A Trip to the Moon
|A Trip to the Moon|
|Directed by||Georges Méliès|
|Produced by||Georges Méliès|
|Written by||Georges Méliès|
|Studio||Star Film Company|
A Trip to the Moon (French: Voyage dans la Lune)[a] is a 1902 French silent film directed by Georges Méliès. Inspired by a wide variety of sources, it follows a group of astronomers who travel to the moon in a cannon-propelled spaceship, explore the moon's surface, escape from an underground group of Selenites (lunar inhabitants), and return in a splashdown to Earth with a captive Selenite in tow.
The film was released by Méliès's Star Film Company and is numbered 399–411 in its catalogues. Its total length is about 260 meters (roughly 845 feet) of film, which, at Méliès's preferred projection speed of 12 to 14 frames per second, is about 17 minutes. An internationally popular success at the time of its release, it is the best-known of the hundreds of films made by Méliès, and the moment in which the spaceship lands in the Moon's eye remains one of the most iconic images in the history of cinema. It was named one of the 100 greatest films of the 20th century by The Village Voice, ranking at #84, and in 2002 it became the first work designated as a UNESCO World Heritage film.
At a meeting of the Astronomers' Club, their president, Professor Barbenfouillis ("Messybeard"), proposes a trip to the Moon. After addressing some dissent, six brave astronomers agree to the plan. They build a space capsule in the shape of a bullet, and a huge cannon to shoot it into space. The astronomers embark and their capsule is fired from the cannon with the help of "marines", most of whom are portrayed as a bevy of beautiful women in sailors' outfits, while the rest are men. The Man in the Moon watches the capsule as it approaches, and it hits him in the eye. (The image is a visual pun: the phrase dans l'œil, literally "in the eye," is the French equivalent of the English word "bullseye.")
Landing safely on the Moon, the astronomers get out of the capsule and watch the Earth rise in the distance. Exhausted by their journey, the astronomers unroll their blankets and sleep. As they sleep, a comet passes, the Big Dipper appears with human faces peering out of each star, old Saturn leans out of a window in his ringed planet, and Phoebe, goddess of the Moon, appears seated in a crescent-moon swing. Phoebe calls down a snowfall that awakens the astronomers. They seek shelter in a cavern and discover giant mushrooms. One astronomer opens his umbrella; it promptly takes root and turns into a giant mushroom itself.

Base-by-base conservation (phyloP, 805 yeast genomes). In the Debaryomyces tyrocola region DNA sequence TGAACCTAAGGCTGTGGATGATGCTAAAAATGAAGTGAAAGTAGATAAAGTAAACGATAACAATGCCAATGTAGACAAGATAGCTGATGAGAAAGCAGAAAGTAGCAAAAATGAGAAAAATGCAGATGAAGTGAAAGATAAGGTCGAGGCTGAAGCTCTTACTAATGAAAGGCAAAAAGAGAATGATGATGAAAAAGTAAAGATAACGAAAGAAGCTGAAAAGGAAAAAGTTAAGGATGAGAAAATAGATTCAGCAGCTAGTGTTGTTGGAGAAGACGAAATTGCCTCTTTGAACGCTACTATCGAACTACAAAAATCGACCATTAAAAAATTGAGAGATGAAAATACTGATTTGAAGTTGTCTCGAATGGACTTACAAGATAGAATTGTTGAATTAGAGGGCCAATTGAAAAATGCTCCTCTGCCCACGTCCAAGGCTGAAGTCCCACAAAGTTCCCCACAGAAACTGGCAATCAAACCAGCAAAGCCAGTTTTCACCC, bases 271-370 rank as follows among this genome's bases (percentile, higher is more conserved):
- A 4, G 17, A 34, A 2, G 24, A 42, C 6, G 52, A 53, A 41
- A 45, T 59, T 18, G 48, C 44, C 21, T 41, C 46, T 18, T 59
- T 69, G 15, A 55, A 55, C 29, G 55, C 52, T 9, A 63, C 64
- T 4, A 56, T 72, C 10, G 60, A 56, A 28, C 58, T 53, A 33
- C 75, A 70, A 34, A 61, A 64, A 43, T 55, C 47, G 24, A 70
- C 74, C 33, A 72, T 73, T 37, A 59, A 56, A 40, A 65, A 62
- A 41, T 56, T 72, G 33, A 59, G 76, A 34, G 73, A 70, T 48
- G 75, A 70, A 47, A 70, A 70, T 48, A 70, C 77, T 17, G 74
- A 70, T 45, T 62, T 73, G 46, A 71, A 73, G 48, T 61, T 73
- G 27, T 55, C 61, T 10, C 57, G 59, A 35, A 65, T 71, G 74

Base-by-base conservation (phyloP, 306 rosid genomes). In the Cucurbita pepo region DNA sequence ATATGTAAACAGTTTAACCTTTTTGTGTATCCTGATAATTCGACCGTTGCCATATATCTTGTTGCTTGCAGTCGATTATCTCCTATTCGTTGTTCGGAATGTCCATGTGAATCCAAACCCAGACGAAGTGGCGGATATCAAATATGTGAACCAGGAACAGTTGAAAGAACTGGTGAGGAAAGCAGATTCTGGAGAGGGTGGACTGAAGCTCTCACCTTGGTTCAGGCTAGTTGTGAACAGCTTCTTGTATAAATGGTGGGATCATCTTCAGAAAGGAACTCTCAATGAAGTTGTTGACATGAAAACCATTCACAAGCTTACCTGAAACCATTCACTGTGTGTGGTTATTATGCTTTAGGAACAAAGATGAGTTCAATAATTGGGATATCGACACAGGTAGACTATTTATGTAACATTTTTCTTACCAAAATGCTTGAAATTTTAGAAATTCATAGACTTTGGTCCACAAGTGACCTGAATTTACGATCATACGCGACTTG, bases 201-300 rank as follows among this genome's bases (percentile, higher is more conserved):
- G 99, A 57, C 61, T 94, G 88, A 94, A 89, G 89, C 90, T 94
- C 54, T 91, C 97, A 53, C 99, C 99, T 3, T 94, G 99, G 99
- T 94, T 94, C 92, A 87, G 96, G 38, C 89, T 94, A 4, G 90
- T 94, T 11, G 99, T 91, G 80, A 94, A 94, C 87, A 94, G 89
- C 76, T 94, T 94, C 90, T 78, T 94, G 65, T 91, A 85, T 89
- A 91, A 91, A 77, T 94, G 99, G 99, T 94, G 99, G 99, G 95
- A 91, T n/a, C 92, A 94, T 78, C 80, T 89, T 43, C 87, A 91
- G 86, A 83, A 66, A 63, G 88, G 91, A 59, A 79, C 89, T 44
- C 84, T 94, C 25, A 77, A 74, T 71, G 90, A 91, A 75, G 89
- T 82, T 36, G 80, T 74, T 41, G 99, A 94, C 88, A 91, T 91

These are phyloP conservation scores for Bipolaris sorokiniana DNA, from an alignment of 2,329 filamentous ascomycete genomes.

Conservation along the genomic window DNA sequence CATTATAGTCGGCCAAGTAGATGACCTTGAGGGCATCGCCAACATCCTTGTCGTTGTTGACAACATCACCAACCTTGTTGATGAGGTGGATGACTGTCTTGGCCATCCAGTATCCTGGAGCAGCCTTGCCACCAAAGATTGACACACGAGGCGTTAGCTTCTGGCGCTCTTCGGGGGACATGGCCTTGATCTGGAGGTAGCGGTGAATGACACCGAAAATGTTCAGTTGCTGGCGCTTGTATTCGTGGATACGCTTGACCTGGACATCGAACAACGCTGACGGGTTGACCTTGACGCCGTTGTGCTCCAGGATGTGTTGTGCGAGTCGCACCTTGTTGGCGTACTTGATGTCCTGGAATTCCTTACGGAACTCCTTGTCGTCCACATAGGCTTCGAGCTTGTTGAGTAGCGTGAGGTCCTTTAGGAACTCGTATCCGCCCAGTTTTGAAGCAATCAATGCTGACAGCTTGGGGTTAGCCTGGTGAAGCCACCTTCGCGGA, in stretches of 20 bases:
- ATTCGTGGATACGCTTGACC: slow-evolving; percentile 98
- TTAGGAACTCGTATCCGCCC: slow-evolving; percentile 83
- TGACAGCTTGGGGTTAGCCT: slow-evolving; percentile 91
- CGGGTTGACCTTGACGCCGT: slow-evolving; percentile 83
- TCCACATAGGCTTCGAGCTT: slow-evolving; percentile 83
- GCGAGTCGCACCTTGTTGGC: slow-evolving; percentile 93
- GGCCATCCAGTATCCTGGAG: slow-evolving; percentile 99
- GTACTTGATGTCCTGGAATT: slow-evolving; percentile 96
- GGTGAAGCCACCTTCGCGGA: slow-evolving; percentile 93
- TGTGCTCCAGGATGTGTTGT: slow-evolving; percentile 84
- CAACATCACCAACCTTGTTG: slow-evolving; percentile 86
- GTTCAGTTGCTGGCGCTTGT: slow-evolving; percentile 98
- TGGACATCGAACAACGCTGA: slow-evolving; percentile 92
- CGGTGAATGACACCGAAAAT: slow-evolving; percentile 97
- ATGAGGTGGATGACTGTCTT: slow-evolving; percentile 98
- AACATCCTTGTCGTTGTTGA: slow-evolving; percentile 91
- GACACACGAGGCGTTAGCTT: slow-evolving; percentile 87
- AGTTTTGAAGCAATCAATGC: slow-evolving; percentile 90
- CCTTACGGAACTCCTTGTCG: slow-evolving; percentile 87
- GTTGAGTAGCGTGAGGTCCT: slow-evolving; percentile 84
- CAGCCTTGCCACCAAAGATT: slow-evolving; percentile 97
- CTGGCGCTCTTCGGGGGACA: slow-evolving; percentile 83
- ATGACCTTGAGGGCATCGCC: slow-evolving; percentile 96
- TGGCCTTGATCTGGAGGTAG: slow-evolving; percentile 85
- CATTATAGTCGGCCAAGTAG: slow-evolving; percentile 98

At this point, a Selenite (an insectoid alien inhabitant of the Moon, named after one of the Greek moon goddesses, Selene) appears, but it is killed easily by an astronomer, as the creatures explode if they are hit with a hard force. More Selenites appear and it becomes increasingly difficult for the astronomers to destroy them as they are surrounded. The Selenites arrest the astronomers and bring them to their commander at the Selenite palace. An astronomer lifts the Chief Selenite off his throne and dashes him to the ground, exploding him.
The astronomers run back to their capsule while continuing to hit the pursuing Selenites, and five get inside. The sixth uses a rope to tip the capsule over a ledge on the Moon and into space. A Selenite tries to seize the capsule at the last minute. Astronomer, capsule, and Selenite fall through space and land in an ocean on Earth. The Selenite falls off and the capsule floats back to the surface, where they are rescued by a ship and towed ashore. The final sequence (missing from some American prints of the film) depicts a celebratory parade in honor of the travelers' return, including the unveiling of a commemorative statue bearing the motto "Labor omnia vincit" (Latin: "work conquers all").
- Georges Méliès as Professor Barbenfouillis
- Bleuette Bernon as Phoebe (the woman on the crescent moon)
- François Lallement as the Officer
- Henri Delannoy as the Captain of the Rocket
- Jules-Eugène Legris as the Parade Leader
- Victor André, Delpierre, Farjaux, Kelm, and Brunnet as the explorers
- Ballet of the Théâtre du Châtelet as stars
- Acrobats of the Folies Bergère as Selenites